Talk about a stunner! The Hoya, commonly known as wax plant or porcelain flower, is a real beauty. Its flowers have such a sweet smell and the foliage looks so good! It even won the 2018 Garden Merit Award by the Royal Horticultural Society. We were not invited to the celebrations, and though we may still be upset about the snub, this is not about us, this is about our friend the Hoya!

  • Safe for pets and children
  • Repot once every 2 years
  • Fertilize once a month
  • Bright, indirect light
  • Very little water

About the Hoya


Hoyas, commonly known as wax plants or porcelain flowers, originate from tropical and subtropical regions of Asia and Australia. These resilient plants have adapted to diverse environments, ranging from rainforests to arid climates. We love a little versatility!

Air Purification

The Hoya is really the perfect housekeeper. A study done by the university of Georgia indicated that the Hoya is great at absorbing volatile organic compounds (VOCs), contaminants emitted by common household items such as old books, carpets and pets. Move over, Roomba! Hoyas are in the house.


Cats are inexplicably drawn to chewing on Hoya leaves. While the plant isn't toxic, excessive consumption may lead to vomiting in pets. Keep an eye on your furry friend's nibbling habits to ensure their well-being.

Caring for a Hoya


Hoya plants, hailing from low-water environments, are averse to excess moisture, and overwatering can lead to root rot. Water only when the top half of the soil feels dry to the touch. Avoid flooding the pot and ensure proper drainage for these amigos! Hoyas prefer higher humidity levels, so be sure to mist your plant regularly or place near a humidifier.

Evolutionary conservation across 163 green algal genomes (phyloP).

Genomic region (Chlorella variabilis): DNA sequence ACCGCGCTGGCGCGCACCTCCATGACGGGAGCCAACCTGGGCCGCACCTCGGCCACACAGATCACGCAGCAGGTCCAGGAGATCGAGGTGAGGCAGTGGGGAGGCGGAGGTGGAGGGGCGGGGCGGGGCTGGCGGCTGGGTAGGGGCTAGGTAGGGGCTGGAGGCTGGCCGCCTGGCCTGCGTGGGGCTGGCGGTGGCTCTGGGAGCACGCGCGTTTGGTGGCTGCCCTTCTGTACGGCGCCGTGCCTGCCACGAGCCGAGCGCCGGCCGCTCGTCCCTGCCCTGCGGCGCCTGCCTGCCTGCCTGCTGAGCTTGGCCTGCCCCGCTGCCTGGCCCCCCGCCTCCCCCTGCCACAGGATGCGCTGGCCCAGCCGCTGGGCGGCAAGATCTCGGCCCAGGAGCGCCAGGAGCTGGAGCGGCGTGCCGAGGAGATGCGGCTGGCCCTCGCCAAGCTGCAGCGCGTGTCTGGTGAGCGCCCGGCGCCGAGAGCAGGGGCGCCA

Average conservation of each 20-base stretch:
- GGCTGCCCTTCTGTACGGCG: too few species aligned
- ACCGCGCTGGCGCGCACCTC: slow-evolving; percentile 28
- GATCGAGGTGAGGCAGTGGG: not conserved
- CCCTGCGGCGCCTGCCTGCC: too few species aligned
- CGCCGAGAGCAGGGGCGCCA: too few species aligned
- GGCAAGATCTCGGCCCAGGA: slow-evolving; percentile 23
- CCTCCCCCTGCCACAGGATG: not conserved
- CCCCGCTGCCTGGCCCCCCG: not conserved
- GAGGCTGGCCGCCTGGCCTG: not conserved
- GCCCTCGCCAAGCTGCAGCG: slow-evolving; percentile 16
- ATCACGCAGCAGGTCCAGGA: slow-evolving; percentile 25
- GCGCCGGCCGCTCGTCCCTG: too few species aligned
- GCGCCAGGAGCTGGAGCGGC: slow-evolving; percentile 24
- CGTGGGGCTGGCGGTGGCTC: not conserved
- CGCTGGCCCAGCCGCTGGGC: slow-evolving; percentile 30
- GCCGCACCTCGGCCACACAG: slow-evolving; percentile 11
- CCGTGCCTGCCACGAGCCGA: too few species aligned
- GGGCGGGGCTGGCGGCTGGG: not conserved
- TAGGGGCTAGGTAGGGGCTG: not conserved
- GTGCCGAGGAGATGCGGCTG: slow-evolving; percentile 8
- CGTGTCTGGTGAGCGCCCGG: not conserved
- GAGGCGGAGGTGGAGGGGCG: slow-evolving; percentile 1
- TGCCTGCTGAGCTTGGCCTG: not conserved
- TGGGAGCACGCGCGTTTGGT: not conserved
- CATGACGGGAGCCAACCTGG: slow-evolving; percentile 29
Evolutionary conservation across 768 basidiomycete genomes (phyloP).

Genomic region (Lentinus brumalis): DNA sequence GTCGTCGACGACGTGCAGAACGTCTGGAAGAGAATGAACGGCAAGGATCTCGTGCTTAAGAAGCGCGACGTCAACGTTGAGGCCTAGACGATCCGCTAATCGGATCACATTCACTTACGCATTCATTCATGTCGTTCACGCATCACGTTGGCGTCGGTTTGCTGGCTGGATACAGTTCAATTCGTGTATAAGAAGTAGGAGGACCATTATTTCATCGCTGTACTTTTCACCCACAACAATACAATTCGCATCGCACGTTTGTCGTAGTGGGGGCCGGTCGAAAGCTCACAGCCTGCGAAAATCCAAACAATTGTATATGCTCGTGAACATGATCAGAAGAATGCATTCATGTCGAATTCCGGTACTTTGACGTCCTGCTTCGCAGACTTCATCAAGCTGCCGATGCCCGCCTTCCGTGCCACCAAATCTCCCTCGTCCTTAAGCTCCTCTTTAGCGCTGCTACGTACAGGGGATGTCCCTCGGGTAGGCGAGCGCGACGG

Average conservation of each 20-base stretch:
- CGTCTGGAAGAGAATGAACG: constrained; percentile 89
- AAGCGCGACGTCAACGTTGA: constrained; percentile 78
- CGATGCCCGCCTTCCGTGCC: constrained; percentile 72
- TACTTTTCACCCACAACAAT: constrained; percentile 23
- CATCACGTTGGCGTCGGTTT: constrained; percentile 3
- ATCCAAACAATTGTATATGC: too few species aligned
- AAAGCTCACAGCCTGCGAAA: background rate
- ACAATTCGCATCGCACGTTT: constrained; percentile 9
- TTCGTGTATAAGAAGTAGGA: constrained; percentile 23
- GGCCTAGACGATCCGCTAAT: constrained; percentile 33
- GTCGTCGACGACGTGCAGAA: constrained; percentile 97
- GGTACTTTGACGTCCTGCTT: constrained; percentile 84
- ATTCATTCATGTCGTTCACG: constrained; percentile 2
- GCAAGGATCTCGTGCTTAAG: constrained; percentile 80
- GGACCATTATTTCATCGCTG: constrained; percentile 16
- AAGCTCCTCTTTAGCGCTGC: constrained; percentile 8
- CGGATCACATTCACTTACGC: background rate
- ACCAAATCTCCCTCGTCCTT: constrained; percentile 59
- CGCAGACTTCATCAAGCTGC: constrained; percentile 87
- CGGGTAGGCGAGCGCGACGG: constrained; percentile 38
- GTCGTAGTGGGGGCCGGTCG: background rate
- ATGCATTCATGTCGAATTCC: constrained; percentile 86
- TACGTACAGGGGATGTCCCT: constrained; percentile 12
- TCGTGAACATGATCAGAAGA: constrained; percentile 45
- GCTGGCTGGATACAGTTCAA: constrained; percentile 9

Lighting and Placement

Although it has a tolerance for temperatures as low as 16°C, the Hoya prefers higher temperatures, up to and around 29°C. Humidity should be maintained between 40% to 60%. The best place to leave the plant is about 4-5 feet from a south-facing window, with the sunlight filtered through the glass. Other good places are kitchens and bathrooms with ample sunlight.


Feed your Hoya monthly from spring through summer using a plant-based fertilizer applied to the soil. No fertilizer is needed during the winter when the plant is dormant.


While being root bound can stress the Hoya plant, it's actually beneficial as this stress stimulates blooming, according to studies. Unless you're indifferent to seeing flowers, allowing the plant to remain root bound can encourage blossoming. Otherwise, repot into a slightly larger pot every 1-2 years.

Pruning and Flowering

Optimal pruning time is after spring when the plant is entering a growth phase. Remove naturally fading foliage, leaving short flower stems intact as new buds will grow from these points.

Hoya SOS


Hoyas are prone to infestations by mealybugs, scale insects, and fungal infections. Combat mealybugs and scale insects with insecticidal soap. If leaves become mushy or start to fall, it may signal a fungal infection. In such cases, repot the plant in pasteurized soil and prune decayed roots to prevent further spread.

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